This Little Piggy Went to Market

You may be aware that I haven’t posted anything on here for a while. To be honest it baffles me too, although not quite as much as bafflement that I seem to have developed a mild addition to banana chips whilst conversely becoming less inclined to fresh bananas.

I’ve also been watching a lot of period dramas and Four Weddings and a Funeral, and I think it’s having an impact on my writing.

All my notes are full of deep, intellectual rubbish, like Austen writing scripts for the Kardashians, or like me…writing about bananas…

Moving swiftly on, the main reason why I haven’t been writing much of late is because I’ve decided to do something very crazy (“very Alice!” – without jazz hands). I won’t leave you in suspense or give you three guesses because you won’t get it, I’m moving to London. There, ok, I said it, can we move on now?

Why? It’s a long story so I’ll shorten it to one word: work

Am I being forced into it? Well no, but then I wanted to be involved with this super cool project and the boss people were like “but it’s in London” and I was like “ok” and they were like “it’s in London though” and I was like “London, London?” and they were like “yeah, like the capital of England London” and I was like “ok I accept” and they were like “cool so you start in two weeks yeah?” and I was like “say whaaa?” (And there’s the Kardashian in me coming out.)

Yes I am very much aware this goes completely against my traditionally held beliefs and flies right in the face of a previous article I wrote: 10 Things I Hate About London but hey, call me a hypocrite.

So far London has done a good job of trying to kill me. First there was mental exhaustion and dehydration from trying to find house viewings on the hottest day of the year so far. Linked to that was the absolute destruction of my feet which over a week later still haven’t fully recovered. Those were all ‘fun’. Now that I’ve found a place in East of the city the fun has begun of moving items into said property. Then there was the delight of lugging the world’s heaviest bag of coffee and shampoo across the city via the Tube network (hey, they say things are expensive in London, ain’t no way I’m being ripped off by 50p on my Herbal Essences). So now my legs look like this:

(In fact they look worse than that now, but I didn’t want to clutter my phone with pictures of bruised legs – such images have a limited mileage.) I’ve decided that the self inflicted injuries are going to continue and gradually work their way up my body. Accept it, move on.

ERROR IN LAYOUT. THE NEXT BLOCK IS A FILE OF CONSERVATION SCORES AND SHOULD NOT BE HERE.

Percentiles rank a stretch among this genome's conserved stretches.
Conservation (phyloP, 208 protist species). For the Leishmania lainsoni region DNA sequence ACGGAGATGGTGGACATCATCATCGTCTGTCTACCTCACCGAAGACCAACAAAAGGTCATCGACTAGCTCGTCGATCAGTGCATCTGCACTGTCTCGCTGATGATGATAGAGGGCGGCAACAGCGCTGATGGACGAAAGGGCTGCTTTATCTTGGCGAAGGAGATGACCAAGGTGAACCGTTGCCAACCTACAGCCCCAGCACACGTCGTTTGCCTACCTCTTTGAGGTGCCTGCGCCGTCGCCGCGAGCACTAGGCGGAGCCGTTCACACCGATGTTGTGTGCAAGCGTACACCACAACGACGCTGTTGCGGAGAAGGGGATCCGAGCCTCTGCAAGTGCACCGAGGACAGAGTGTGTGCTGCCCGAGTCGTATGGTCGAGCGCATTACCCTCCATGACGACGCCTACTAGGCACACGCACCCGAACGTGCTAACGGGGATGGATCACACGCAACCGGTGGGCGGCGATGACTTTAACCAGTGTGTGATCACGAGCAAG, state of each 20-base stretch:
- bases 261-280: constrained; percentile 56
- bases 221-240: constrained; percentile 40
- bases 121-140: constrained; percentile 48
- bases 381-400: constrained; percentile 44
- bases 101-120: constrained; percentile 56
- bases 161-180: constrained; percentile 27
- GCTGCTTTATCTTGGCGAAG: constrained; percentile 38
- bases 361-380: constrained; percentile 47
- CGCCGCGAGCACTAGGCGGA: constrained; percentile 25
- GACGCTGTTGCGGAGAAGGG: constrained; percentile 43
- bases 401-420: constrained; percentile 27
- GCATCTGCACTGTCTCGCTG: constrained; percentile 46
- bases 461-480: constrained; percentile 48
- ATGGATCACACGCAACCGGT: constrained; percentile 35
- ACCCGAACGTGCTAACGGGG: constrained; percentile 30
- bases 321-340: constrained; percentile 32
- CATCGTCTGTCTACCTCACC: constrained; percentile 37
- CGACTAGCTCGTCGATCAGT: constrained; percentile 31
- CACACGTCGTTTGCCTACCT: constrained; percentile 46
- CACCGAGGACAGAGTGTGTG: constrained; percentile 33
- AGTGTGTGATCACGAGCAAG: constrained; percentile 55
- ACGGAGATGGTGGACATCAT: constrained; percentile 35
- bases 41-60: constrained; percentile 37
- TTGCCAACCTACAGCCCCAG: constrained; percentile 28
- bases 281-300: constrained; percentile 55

But hey, at least I’m covered on snack bars!

IMG_1207

Have I taken any clothes down? Nahh. Any books or kitchenware? No way! But do I have enough snack bars and a creative type duvet set? Hell yes!

5054781496335.jpg
I was far too excited to buy a duvet set that featured more than two colours

I have so totally got this London thing covered (pun not intended).

I’ve leave it at that for now while you all digest the news and take a moment to worry about my well being. More will come as and when but for now things to take away from this post are 1) I’m moving to London for a temporary position at a different office 2) I am still alive and writing and 3) I need banana chips.

IMG_1187
What you can’t see in this photo are my swollen feet and the Yoda living statue behind me. My photography really wasn’t on top form that day.

(Ps Did you get it? Swindon = pig hill, piggy = Swindon = me? Did you get it? Huh? Oh I give up.)

Advertisements

Dear Joe…

The below article (titled “Dear Joe”) was written for a work newsletter which is produced on a rotational basis by those on my finance development program. It’s a light hearted take on when I did something very crazy; telling the CEO of a top ten finance institution to improve his presentation skills.

***

‘You criticised the CEO? Are you crazy?!’

You know how in the movies the protagonist always has a life affirming moment on top of a mountain or in the pouring rain? Well mine took place in the West Swindon branch of Dominoes.

‘I didn’t criticise him, I just told him his presentation needed improvement.’

‘Oh Alice.’

And that’s when it hit me.

It had all started so well-meaning. Joe Garner had delivered a presentation to the 2017 Emerging Talent cohort back in November. All eyes in the room were on Joe as he tested his microphone on stage, it felt like I was at some kind of corporate Ed Sheeran concert. And yet, by the time it was finished I felt mildly disappointed.

Because no digital communication in the history of mankind has ever been misinterpreted, I decided to email Joe my feedback. ‘Dear Joe,’ I started, ‘thanks for taking the time to present on Friday. At the risk of sounding critical…’

Fast forward eight hours and there I was in Dominoes having the above conversation with my housemate.

‘I’m stuffed, aren’t I?’

I received a prompt reply from Joe the next day. Thankfully he’d seen the well-meaning in my email and thanked me for the feedback, whilst also responding to one of my points. ‘How can we expect people to magically buy houses when we don’t educate on finance?’ I ever so delicately put. Well, Joe says, funnily enough it was a topic currently being looked into by ExCo and something that I might want to be more informed on if I so wished.